KDM6A, an X chromosome-linked histone lysine demethylase, was reported to be frequently mutated in many tumor types including breast and bladder cancer. However, the functional role of KDM6A is not fully understood. Using MCF10A as a model of non-tumorigenic epithelial breast cells, we found that silencing KDM6A promoted cell migration and transformation demonstrated by the formation of tumor-like acini in three-dimensional culture. KDM6A loss reduced the sensitivity of MCF10A cells to therapeutic agents commonly used to treat patients with triple-negative breast cancer and also induced TGFβ extracellular secretion leading to suppressed expression of cytotoxic genes in normal human CD8+ T cells in vitro. Interestingly, when cells were treated with TGFβ, de novo synthesis of KDM6A protein was suppressed while TGFB1 transcription was enhanced, indicating a TGFβ/KDM6A-negative regulatory axis. Furthermore, both KDM6A deficiency and TGFβ treatment promoted disorganized acinar structures in three-dimensional culture, as well as transcriptional profiles associated with epithelial-to-mesenchymal transition and metastasis, suggesting KDM6A depletion and TGFβ drive tumor progression.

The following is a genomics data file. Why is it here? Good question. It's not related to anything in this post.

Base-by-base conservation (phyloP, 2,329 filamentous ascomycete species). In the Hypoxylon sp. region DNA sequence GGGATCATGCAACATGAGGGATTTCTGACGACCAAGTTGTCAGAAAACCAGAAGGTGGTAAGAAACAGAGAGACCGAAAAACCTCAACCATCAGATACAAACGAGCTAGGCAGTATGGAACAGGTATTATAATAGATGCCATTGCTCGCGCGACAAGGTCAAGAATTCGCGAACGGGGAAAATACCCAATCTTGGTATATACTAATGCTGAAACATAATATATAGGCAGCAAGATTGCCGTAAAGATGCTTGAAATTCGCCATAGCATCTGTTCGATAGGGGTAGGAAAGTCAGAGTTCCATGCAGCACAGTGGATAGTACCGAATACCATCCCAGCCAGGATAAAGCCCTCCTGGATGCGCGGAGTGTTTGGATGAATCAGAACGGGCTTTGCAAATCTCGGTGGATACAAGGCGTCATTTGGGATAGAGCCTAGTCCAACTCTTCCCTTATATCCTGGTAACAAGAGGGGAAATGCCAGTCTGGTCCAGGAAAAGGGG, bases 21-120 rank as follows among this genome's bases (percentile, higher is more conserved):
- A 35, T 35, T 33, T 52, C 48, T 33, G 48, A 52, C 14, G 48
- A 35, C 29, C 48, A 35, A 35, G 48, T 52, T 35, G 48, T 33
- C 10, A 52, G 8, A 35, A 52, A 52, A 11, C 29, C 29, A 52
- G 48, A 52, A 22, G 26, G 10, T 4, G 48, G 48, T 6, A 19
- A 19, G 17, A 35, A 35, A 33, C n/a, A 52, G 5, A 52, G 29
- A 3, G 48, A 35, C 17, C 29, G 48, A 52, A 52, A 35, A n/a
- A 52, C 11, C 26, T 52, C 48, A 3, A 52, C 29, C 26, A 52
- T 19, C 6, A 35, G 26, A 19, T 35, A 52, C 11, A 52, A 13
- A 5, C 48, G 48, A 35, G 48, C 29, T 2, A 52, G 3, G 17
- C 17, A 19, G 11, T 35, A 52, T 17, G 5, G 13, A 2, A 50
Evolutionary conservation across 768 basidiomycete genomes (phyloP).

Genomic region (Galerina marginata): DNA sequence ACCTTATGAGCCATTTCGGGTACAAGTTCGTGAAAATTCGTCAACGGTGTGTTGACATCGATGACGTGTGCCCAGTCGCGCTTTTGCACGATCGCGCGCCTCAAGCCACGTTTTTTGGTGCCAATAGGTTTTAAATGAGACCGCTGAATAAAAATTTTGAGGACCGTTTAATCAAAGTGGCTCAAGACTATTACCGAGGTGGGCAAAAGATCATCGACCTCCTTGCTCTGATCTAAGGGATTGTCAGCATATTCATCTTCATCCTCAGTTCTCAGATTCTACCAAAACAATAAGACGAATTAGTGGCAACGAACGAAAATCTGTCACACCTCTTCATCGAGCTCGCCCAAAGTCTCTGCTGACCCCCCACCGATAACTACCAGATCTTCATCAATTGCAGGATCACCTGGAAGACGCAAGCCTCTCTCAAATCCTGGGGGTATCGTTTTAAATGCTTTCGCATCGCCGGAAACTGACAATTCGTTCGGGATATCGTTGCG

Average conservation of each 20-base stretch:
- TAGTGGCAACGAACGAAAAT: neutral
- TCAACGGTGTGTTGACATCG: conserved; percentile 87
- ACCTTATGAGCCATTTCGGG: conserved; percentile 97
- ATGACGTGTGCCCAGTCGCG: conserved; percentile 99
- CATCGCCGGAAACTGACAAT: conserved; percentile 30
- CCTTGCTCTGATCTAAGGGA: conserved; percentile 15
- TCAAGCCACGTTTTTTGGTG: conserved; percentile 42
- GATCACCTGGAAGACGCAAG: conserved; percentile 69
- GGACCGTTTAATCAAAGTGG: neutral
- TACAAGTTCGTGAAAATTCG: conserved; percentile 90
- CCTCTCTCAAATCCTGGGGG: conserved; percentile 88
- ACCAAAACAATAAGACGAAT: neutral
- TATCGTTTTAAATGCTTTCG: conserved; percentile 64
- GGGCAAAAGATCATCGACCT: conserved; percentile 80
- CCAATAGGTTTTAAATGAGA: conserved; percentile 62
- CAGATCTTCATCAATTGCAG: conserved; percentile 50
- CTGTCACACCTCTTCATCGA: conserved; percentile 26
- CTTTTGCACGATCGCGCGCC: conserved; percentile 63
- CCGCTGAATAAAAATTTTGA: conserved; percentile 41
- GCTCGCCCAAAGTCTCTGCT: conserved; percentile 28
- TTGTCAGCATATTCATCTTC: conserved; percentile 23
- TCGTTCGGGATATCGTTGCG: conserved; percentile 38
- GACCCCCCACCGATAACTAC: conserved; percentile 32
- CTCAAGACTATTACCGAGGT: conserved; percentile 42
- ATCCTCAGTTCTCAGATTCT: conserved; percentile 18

Our study provides the preclinical rationale for evaluating KDM6A and TGFβ in breast tumor samples as predictors for response to chemo and immunotherapy, informing personalized therapy based on these findings.